PCs are a third technology from cars making their way to tractors. “Some farmers have already put a computer on a tractor themselves, but it will be standard equipment on the tractor in four or five years, maybe sooner,” Zhang predicts.
Once computers are integrated, a tractor will become less like a machine and more like a moving computer, he says. And the computer will make way for a fourth technology.
Infotronics is a concept introduced to the auto industry three or four years ago and will be available in tractors following the integration of standard computers, Zhang says. The technology provides a wireless link between the car and the World Wide Web so that drivers can both access and send information en route in real time.
In a car, for instance, a driver can open and send electronic mail or make dinner reservations at a restaurant in an upcoming town. In a tractor, an operator could use the same technology to check local weather and markets.
“For example, when you are fertilizing your fields, you can log onto the Weather Channel to see if a thunderstorm or shower is coming your way and, if so, how long it will be before it hits the area,” Zhang says.
“Or you may want to see what the market is right now. If the market is high, should I sell [my grain] right now or store it and sell later? This kind of information will be available on the Web some way.”
Tire inflation control
A mechanical technology that is new to cars and is coming to tractors is tire inflation control, which will automatically adjust tire inflation pressure according to varying load and field conditions.
“Basically, the tractor is driving at different load conditions,” Zhang explains. “For some loads, you need high tire pressure to make sure the tractor runs smoothly and at a high speed. For other applications, you want to lower tire inflation. The basic idea is to make sure the tractor will run smoothly in all kinds of fields and operating conditions. So instead of having one tire pressure all the time, you can control and optimize it.”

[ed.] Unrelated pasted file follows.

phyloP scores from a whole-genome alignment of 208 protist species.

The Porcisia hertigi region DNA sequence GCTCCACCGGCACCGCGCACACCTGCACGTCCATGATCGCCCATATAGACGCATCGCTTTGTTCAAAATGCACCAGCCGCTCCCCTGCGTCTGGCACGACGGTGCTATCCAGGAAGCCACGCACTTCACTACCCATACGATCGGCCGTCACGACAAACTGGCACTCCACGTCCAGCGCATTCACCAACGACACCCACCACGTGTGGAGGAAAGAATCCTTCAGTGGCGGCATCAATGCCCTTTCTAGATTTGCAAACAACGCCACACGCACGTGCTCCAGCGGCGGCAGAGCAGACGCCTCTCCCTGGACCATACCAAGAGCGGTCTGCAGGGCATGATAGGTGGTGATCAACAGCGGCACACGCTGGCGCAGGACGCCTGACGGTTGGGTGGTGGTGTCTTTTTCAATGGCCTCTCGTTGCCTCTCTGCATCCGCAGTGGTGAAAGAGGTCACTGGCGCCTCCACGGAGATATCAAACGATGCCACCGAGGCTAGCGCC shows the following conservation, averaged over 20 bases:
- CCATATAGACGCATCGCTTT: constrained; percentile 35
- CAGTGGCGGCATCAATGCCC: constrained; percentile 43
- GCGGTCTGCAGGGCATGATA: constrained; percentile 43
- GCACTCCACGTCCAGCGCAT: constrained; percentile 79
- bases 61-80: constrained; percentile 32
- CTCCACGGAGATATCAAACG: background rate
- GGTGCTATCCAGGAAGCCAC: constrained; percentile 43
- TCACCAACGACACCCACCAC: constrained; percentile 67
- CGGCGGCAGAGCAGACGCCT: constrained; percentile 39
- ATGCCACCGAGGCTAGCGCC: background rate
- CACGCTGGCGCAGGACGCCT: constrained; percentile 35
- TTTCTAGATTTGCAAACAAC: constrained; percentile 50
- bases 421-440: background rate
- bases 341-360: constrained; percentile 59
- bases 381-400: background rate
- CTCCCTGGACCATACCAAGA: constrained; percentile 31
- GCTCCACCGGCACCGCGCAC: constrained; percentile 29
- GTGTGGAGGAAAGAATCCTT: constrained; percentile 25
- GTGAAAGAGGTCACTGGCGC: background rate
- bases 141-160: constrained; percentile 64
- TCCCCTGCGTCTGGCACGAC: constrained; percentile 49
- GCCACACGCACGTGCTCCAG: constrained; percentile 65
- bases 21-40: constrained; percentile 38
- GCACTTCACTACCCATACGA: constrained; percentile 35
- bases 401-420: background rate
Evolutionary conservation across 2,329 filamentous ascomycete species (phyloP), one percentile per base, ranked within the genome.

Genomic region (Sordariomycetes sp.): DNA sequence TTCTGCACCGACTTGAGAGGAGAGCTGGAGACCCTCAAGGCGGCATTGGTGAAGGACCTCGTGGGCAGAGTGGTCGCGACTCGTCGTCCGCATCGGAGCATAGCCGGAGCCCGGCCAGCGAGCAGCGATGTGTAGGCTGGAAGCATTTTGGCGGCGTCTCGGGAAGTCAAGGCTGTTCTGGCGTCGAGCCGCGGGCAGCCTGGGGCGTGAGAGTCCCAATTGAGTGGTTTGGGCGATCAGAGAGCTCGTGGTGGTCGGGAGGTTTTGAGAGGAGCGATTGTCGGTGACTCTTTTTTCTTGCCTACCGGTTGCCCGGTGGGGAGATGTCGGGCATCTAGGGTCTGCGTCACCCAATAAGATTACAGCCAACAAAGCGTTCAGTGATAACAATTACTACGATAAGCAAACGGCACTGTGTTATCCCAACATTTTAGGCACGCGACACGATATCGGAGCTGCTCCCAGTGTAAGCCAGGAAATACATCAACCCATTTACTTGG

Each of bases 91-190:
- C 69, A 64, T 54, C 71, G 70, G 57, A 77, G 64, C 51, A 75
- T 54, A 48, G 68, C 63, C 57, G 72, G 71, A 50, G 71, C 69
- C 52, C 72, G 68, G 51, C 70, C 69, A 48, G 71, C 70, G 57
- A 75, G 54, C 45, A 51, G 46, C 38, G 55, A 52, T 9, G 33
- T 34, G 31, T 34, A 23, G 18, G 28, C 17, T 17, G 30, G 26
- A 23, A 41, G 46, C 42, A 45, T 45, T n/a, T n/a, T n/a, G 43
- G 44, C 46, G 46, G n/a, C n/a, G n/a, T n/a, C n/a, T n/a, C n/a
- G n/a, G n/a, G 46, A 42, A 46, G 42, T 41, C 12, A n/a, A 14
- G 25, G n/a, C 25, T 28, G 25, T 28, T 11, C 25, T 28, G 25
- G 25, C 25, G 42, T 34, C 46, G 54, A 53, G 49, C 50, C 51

In-cylinder fuel injection
Finally, a technology available in some foreign cars, such as models made by Mitsubishi and Nissan, that is coming to U.S. cars and eventually tractors is in-cylinder fuel injection, also called GDI, according to the University of Wisconsin's Reitz.
“The technology available in today's U.S. cars is port fuel injection, where injection takes place outside the actual combustion chamber,” Reitz says. “But current technology in Japan, and in the very near future in this country, is in-cylinder injection where injection takes place right in the combustion chamber.”
The technology will make engines more responsive and fuel efficient, he says, because it allows for controlled mixing of fuel and air and it reduces the time it takes for fuel to enter the combustion chamber because fuel is directly inserted into the chamber.
“The estimate from Mitsubishi is that you can get a 5 to 10% increase in fuel efficiency by going to GDI,” Reitz says.
He anticipates the technology will be available in U.S. cars and tractors in about five years as engine manufacturers strive to meet new emission standards being set by the Environmental Protection Agency.
Tractors lead in GPS
Not all technologies coming to tractors originate in cars, points out Dr. Jim Bernard, a mechanical engineer at Iowa State University. In fact, in the area of Global Positioning System (GPS), which Bernard says is the most important technology coming to both cars and tractors, research in the farm segment is leading the way.
“I wouldn't say that people who make tractors are poor second cousins,” Bernard says. “They are awfully good. And they have economic incentives to make different applications using the same opportunity.”
In cars, for example, GPS provides drivers with a map that guides them to their destination. In tractors, on the other hand, it allows a driver to keep track of which part of a field needs more fertilizer and will ultimately allow equipment to run without a driver.
“The question is not just knowing where you are,” Beard says. “It is what you decide to do when you know where you are. And that will be evolving.”